Illustration of Neptune's interior purchased from Shutterstock

A layer of “hot,” electrically conductive ice could be responsible for generating the magnetic fields of ice giant planets like Uranus and Neptune. New work from Carnegie and the University of Chicago’s Center for Advanced Radiation Sources reveals the conditions under which two such superionic ices form. Their findings are published in Nature Physics. 

Carnegie’s Devaki Bhaya is part of a Rice University led team that was recently awarded $2.8 million from the National Science Foundation for a five-year project to define the social order of naturally occurring microbial communities.

Peter van Keken

Carnegie geophysicist and geodynamicist Peter van Keken, whose work reveals Earth’s thermal and chemical evolution, was elected a Fellow of the American Geophysical Union.

Former Carnegie Staff Associate Martin Jonikas, now at Princeton University, was named one of 33 new Howard Hughes Medical Institute Investigators (HHMI). HHMI recognized Jonikas for his research on photosynthetic algae, which could revolutionize agriculture and biofuels by making crop plants better at converting carbon dioxide from the atmosphere into usable energy sources such as sugars. Each member of the cohort will receive roughly $9 million over a seven-year term. They were selected for “diving deep into tough questions that span the landscape of biology and medicine.”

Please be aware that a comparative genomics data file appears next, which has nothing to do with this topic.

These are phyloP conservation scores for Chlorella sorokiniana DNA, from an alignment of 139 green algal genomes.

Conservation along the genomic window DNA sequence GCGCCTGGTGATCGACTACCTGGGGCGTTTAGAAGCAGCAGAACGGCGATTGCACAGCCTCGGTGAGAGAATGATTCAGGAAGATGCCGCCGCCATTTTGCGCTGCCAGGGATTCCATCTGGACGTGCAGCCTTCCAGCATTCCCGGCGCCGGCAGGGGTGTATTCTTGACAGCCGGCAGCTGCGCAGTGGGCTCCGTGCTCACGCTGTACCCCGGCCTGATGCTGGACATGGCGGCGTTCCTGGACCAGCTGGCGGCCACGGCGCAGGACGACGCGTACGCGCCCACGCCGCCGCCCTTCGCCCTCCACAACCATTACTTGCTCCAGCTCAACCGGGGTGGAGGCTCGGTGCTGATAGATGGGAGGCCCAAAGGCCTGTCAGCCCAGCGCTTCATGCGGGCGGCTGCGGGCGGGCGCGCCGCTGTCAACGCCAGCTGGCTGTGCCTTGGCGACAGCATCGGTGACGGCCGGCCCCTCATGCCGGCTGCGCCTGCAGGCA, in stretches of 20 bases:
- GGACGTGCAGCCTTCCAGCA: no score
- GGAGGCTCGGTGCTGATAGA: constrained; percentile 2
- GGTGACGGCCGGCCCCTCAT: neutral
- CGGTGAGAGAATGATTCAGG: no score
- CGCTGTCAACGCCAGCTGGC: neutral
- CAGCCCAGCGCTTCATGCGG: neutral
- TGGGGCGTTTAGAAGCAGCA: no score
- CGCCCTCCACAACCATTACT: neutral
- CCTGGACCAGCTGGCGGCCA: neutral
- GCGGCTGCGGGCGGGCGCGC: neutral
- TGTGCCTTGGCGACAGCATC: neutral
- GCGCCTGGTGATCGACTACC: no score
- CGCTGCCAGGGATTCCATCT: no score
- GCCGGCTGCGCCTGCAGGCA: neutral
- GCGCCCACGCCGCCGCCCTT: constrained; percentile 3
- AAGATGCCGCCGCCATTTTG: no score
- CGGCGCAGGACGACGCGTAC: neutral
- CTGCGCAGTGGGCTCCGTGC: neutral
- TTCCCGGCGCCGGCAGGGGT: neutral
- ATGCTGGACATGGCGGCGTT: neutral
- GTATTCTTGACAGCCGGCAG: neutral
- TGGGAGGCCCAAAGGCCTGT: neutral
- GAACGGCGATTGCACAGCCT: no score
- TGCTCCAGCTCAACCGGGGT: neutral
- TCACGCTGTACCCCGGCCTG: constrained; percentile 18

Anna Michalak

Carnegie Department of Global Ecology Director Anna Michalak will be honored with the American Geophysical Union’s Simpson Medal. It will be presented at the organization’s annual meeting in December.

Carnegie Earth and Planets Laboratory isotope geochemist Anat Shahar

Carnegie geochemist Anat Shahar, who probes the formation, evolution, and interior dynamics of Earth and other rocky planets, has been selected to give the Reginald Daly Lecture at the American Geophysical Union’s annual Fall Meeting in December.  

Art and science exhibit at Morgan State University

All year round, our lives are shaped by events that were made possible by the often underrecognized work of Black plant scientists. From the refreshment of enjoying a cool scoop of vanilla ice cream on a hot summer day, to the thrill of peering through a microscope on the first day of school, we have Black scientists to thank for these and so many more of the experiences that enrich our minds and nourish our bodies.

Plant Cell Atlas logo

The world’s population is growing, and global climate change will reshape our maps—shifting locations where human settlements can sustainably exist and thrive. Plant science can help us understand and mitigate the coming challenges, including fighting hunger, promoting renewable energy, and sequestering carbon pollution from the atmosphere. But in order to meet the moment, the scientific enterprise must prepare to leap ahead in its understanding of how plant cells function and respond to their environmental conditions. And to successfully advance plant science, the scientific community must foster the next generation of researchers and to ensure that a premium is placed on inclusivity and diversity in laying this foundation for the future.